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Published: Friday, 9/21/2012

Nuclear quagmire

Congress needs to halt the nation's buildup of highly radioactive spent nuclear-reactor fuel. It must settle, once and for all, the issue of finding a permanent, central repository site for nuclear waste.

In June, a federal appeals court told the U.S. Nuclear Regulatory Commission it cannot maintain a rule that allows waste to remain on site 60 years after plants shut down, instead of the previous 30. The NRC adopted that "waste confidence" rule in 2010, in response to the Obama Administration's decision to eliminate Nevada's Yucca Mountain from consideration as the sole federal waste repository.

The NRC recently told its staff to stop issuing licenses for new nuclear reactors or renewals of existing facilities until further notice. That edit could affect FirstEnergy Corp.'s application to renew the operating license of its Davis-Besse nuclear plant in Oak Harbor, and DTE Energy's application to build a Fermi 3 nuclear plant in southeast Michigan.

The NRC's decision to take a time-out on licensing appears to be a wake-up call. The order pertains only to final paperwork; it does not apply to construction licenses the agency already has granted, or to the 73 of the nation's 104 commercial nuclear plants that have had their licenses renewed for 20 years.

President Obama claims to support nuclear power, yet has hurt its chances of a revival by shuttering Yucca Mountain. His recent appointment of Allison Macfarlane as NRC chairman may indicate a willingness to compromise.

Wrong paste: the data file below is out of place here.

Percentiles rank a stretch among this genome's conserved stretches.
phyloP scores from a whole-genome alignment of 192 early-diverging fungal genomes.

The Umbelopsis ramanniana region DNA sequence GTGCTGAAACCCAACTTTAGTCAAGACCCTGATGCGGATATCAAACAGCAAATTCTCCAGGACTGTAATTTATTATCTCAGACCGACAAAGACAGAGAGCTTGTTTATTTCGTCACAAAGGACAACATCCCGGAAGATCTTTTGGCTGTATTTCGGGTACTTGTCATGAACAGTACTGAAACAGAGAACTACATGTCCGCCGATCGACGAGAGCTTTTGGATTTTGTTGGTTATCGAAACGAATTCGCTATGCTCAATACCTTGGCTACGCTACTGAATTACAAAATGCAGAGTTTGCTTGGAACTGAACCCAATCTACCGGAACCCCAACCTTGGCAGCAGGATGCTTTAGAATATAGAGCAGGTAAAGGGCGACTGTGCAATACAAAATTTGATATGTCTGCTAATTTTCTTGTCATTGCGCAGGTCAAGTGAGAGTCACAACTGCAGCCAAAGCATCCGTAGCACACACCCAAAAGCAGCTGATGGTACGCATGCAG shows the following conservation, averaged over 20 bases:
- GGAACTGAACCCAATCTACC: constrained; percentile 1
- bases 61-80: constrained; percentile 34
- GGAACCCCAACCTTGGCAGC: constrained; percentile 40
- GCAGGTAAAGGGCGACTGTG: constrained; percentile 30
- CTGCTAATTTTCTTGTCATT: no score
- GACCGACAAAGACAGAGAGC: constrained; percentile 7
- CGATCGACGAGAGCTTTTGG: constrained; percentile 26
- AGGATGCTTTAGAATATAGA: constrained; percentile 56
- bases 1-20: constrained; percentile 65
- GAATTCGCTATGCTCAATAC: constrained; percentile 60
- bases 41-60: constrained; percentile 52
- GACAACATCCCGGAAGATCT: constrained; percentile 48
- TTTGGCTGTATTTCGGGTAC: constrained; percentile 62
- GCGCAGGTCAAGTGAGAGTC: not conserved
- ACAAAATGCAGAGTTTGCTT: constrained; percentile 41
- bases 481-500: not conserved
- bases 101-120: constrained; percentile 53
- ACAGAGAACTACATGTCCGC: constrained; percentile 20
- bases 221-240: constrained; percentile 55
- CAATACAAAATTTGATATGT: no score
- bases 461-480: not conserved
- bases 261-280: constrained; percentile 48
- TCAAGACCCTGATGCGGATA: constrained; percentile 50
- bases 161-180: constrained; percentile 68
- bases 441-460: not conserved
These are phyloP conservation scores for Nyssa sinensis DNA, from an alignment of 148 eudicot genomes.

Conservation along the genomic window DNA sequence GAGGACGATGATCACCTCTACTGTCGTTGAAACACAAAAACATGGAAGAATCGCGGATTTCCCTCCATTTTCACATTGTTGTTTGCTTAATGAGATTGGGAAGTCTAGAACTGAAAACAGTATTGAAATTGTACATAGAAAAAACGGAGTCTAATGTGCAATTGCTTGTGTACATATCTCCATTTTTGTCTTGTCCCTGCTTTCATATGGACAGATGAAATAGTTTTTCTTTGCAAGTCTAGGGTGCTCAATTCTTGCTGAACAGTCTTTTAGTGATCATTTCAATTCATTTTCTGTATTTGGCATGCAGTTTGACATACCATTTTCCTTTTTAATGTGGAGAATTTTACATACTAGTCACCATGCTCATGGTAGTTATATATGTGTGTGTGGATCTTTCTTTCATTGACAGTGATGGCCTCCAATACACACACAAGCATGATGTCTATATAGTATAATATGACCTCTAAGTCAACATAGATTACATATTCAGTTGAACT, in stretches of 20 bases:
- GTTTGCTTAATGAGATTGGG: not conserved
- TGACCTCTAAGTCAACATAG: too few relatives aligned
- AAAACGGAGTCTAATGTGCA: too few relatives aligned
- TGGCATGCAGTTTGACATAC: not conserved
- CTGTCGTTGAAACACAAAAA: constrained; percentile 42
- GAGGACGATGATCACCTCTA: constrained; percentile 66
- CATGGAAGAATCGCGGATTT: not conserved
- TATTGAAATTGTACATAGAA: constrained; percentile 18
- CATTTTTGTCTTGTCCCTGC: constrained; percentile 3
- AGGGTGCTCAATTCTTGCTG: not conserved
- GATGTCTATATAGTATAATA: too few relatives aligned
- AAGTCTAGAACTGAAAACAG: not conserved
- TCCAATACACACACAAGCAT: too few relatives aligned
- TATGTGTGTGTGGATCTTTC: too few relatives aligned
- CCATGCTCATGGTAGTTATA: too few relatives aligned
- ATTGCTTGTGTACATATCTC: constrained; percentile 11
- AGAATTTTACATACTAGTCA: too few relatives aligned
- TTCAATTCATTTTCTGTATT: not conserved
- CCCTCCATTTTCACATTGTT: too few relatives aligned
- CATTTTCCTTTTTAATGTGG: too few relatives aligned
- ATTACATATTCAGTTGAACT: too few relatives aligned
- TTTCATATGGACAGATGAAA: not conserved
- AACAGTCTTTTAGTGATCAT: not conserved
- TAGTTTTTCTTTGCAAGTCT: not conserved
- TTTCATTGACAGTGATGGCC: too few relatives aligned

Ms. Macfarlane is the first geologist to serve on a commission the Obama Administration put together to examine America's nuclear future. She believes a permanent repository is doable.

Northwest Ohio is affected by the radioactive waste dilemma even if a repository is built somewhere other than Yucca Mountain. Much existing waste is generated in the Northeast, and would likely pass through the region by rail or along the Ohio Turnpike.

Waste needs to get moved out of spent-fuel pools to enhance public safety. Fallout from the 2011 Fukushima disaster could have been much worse if spent-fuel pools in Japan were loaded with as much waste as they are here.

More waste will need to be stored in dry-cask vaults if Congress ducks a long-term solution much longer. That is a potentially dangerous fallback. The Obama Administration and lawmakers cannot keep ducking the issue in the name of not-in-my-back-yard politics.



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